19. Conjugation cont. • The pilus from the F+ connects to receptors on the outside of the F- recipient cell. • Cleavage enzyme cuts the plasmid and allows for transfer of the DNA • The strand of DNA sent from one cell to the other • a full plasmid is synthesized and both cells are now donor cells

  20. Plasmids • Loops of DNA separate from the chromosome • Are circular and double stranded • Are in both bacteria and archaea • Can replicate independently from the chromosome in a cell and are therefore useful in gene cloning

  21. Life Cycle of Bacteria/ Archaea The Bacteria/ Archaea life cycle consists of 4 stages. The lag phase, the log or exponential phase, the stationary phase and the death phase.

  22. The Lag Phase • bacteria/Archaea does not grow. • adjusts to their environment and metabolize (produces vitamins and amino acids needed for division.) • begin to make copies of their DNA. • more nutrients that the environment supplies, the shorter the lag phase is.

  23. Log phase, Stationary phase, Death • log or exponential phase the Bacteria/ Archaea multiplies rapidly. • stationary phase the Bacteria/ Archaea growth slows down to almost no growth due to accumulating waste and lack of space. • death phase the bacteria/ Archaea loses all ability to reproduce, which is when the bacteria dies.

  24. Bacteria and Human Health Bacteria cause food to spoil- • The metabolism of anaerobic bacteria produces toxic products that have the ability to cause human nausea or possibly death • Are not dangerous unless they are in a contained area with food for a period of a time in anaerobic condition)

  25. Bacteria and Human Health • Exotoxins are poisons released by live bacteria • Endotoxins are poisons released when the bacteria die • Food must be under a hot temperature above the boiling point of water under high pressure

  26. Bacteria and Human Health • through contaminated water • through contaminated food • through sexual contact • through the air, when infected people sneeze or cough • through contact with animals • bacteria moving from one part of the body, where they are harmless, to another part, where they cause illness

  27. Archaea and Biotechnology • Biotechnology depends on enzymes for DNA analysis and diagnosing disease • Most enzymes break down and cease functioning as a result of extreme environments, but archaea and their enzymes do not.

  28. Review external structure internal structure nutrition extremophiles binary fission conjugation human health biotechnology respiration Life cycle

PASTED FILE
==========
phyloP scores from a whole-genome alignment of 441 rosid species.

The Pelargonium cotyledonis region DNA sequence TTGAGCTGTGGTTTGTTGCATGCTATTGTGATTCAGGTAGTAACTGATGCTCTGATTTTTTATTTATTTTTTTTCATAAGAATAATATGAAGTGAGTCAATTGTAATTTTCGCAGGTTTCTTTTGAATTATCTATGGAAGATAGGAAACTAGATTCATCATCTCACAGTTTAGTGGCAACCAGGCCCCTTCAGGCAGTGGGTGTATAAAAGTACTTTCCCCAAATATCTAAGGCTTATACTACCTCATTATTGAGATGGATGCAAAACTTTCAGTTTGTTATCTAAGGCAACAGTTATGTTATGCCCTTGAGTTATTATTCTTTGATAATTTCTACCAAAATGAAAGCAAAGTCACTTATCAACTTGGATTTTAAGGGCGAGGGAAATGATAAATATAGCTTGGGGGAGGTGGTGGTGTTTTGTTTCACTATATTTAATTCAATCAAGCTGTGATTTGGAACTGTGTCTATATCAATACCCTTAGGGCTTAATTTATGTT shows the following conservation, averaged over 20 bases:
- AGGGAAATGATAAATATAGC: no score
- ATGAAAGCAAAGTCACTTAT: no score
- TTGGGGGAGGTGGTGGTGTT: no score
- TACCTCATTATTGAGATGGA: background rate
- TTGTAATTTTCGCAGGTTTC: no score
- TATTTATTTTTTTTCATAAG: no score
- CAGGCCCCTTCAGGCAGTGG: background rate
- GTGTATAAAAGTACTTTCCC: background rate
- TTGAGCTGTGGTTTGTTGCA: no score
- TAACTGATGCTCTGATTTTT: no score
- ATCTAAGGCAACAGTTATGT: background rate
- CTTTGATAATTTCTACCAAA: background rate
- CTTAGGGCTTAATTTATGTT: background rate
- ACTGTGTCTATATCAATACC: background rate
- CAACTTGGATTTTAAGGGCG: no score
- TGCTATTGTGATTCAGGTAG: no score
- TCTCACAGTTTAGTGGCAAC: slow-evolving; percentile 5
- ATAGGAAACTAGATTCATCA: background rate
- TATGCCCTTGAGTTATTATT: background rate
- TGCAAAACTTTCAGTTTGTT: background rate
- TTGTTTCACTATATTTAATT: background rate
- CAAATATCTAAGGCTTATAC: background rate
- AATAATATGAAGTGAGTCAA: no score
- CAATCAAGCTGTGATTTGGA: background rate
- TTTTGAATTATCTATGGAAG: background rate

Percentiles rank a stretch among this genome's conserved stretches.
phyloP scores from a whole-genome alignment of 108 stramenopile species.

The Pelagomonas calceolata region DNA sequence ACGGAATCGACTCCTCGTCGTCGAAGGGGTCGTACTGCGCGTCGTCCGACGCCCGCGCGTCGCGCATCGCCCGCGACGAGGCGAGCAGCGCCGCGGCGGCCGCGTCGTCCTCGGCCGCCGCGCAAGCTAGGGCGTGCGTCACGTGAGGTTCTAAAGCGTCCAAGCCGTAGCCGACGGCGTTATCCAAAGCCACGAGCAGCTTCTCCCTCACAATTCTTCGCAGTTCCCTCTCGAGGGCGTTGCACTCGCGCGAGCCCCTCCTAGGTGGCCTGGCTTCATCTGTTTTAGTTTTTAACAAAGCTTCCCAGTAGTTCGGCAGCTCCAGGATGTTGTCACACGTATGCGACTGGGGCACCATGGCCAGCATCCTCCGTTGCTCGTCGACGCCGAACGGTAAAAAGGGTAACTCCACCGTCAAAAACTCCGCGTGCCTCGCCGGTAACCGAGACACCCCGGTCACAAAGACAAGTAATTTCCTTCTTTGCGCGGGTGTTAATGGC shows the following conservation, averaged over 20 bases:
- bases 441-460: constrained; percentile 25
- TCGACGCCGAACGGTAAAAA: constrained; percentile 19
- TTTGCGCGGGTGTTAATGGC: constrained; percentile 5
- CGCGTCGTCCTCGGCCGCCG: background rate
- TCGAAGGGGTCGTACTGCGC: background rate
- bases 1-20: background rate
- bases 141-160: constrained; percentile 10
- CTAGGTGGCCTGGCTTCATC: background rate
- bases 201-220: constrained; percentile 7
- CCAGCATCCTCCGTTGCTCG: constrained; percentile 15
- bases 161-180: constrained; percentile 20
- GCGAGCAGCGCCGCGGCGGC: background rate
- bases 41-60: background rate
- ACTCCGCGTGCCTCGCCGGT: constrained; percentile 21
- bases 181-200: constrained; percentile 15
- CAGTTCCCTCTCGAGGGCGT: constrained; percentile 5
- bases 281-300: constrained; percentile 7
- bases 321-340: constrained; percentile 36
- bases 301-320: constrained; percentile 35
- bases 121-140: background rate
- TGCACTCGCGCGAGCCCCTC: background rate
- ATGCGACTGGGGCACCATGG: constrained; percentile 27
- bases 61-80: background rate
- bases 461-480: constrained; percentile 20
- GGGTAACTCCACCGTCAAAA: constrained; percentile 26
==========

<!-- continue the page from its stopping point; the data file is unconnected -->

29. Bibliography References Advameg, Inc. (2014). Bacterial Infections. Retrieved March 19, 2014, from Human Diseases and Conditions website: http://Advameg, Inc. Bacteria: Life History and Ecology. (2006). Retrieved March 30, 2014, from University of California Museum of Paleontology website: http://www.ucmp.berkeley.edu/bacteria/bacterialh.html Cape Breton-Victoria Regional School Board. (n.d.). Respiration. Retrieved March 29, 2014, from Cape Breton-Victoria Regional School Board website: http://www.cbv.ns.ca/mchs/diversity/Respiration.html Cobb, A. B. (2002). Extremophile. In A. B. Cobb (Author), Animal Sciences (Vol. 2, pp. 102-103). Retrieved from Gale Virtual Reference Library database. Das, D., Lotha, G., Rogers, K., Setia, V., & Sinha, S. (2011). Fermentation. Retrieved April 23, 2014, from Encyclopedia Britanica website: http://www.britannica.com/EBchecked/topic/204709/fermentation Dunlop, J., Francis, L., Gaspar, P., Gibbons, K., Grace, E., Mills, A., & Searle, S. (2010). Biology 11. Toronto, Canada: McGraw-Hill Ryerson. Jurtshuk, P., Jr. (1996). Chapter 4: Bacterial Metabolism. In S. Baron (Ed.), Medical Microbiology (4th Edition ed.). Retrieved from http://www.ncbi.nlm.nih.gov/books/NBK7919/ Losos, J. B., Mason, K. A., Singer, S. R., Raven, P. H., & Johnson, G. B. (2008). Prokaryotes. In Biology (8th ed.). Retrieved from http://highered.mcgraw-hill.com/sites/9834092339/student_view0/chapter28/bacterial_conjugation_-_transfer_of_a_plasmid.html Reproduction. (n.d.). Retrieved March 31, 2014, from Boundless website: https://www.boundless.com/biology/prokaryotes-bacteria-and-archaea/structure-of-prokaryotes/reproduction/ Smith, D. (2005, November 28). Life on Earth. Retrieved April 23, 2014, from University of California Museum of Paleontology website: http://www.ucmp.berkeley.edu/alllife/threedomains.html Todar, K. (2012). Structure and Function of Bacterial Cells. Retrieved March 22, 2014, from Todar's Online Textbook of Microbiology website: http://textbookofbacteriology.net/structure.html University of Missouri-St. Louis. (n.d.). Introduction of Bacteria [PDF]. Retrieved from http://www.umsl.edu/~microbes/pdf/introductiontobacteria.pdf Willey, J. M., Sherwood, L., Woolverton, C. J., Prescott, L. M., & Willey, J. M. (2011). Bacteria and Archaea. In Prescott's microbiology (8th ed., pp. 46-87). Retrieved from http://highered.mcgraw-hill.com/sites/dl/free/0073375268/825711/willey_ch03.pdf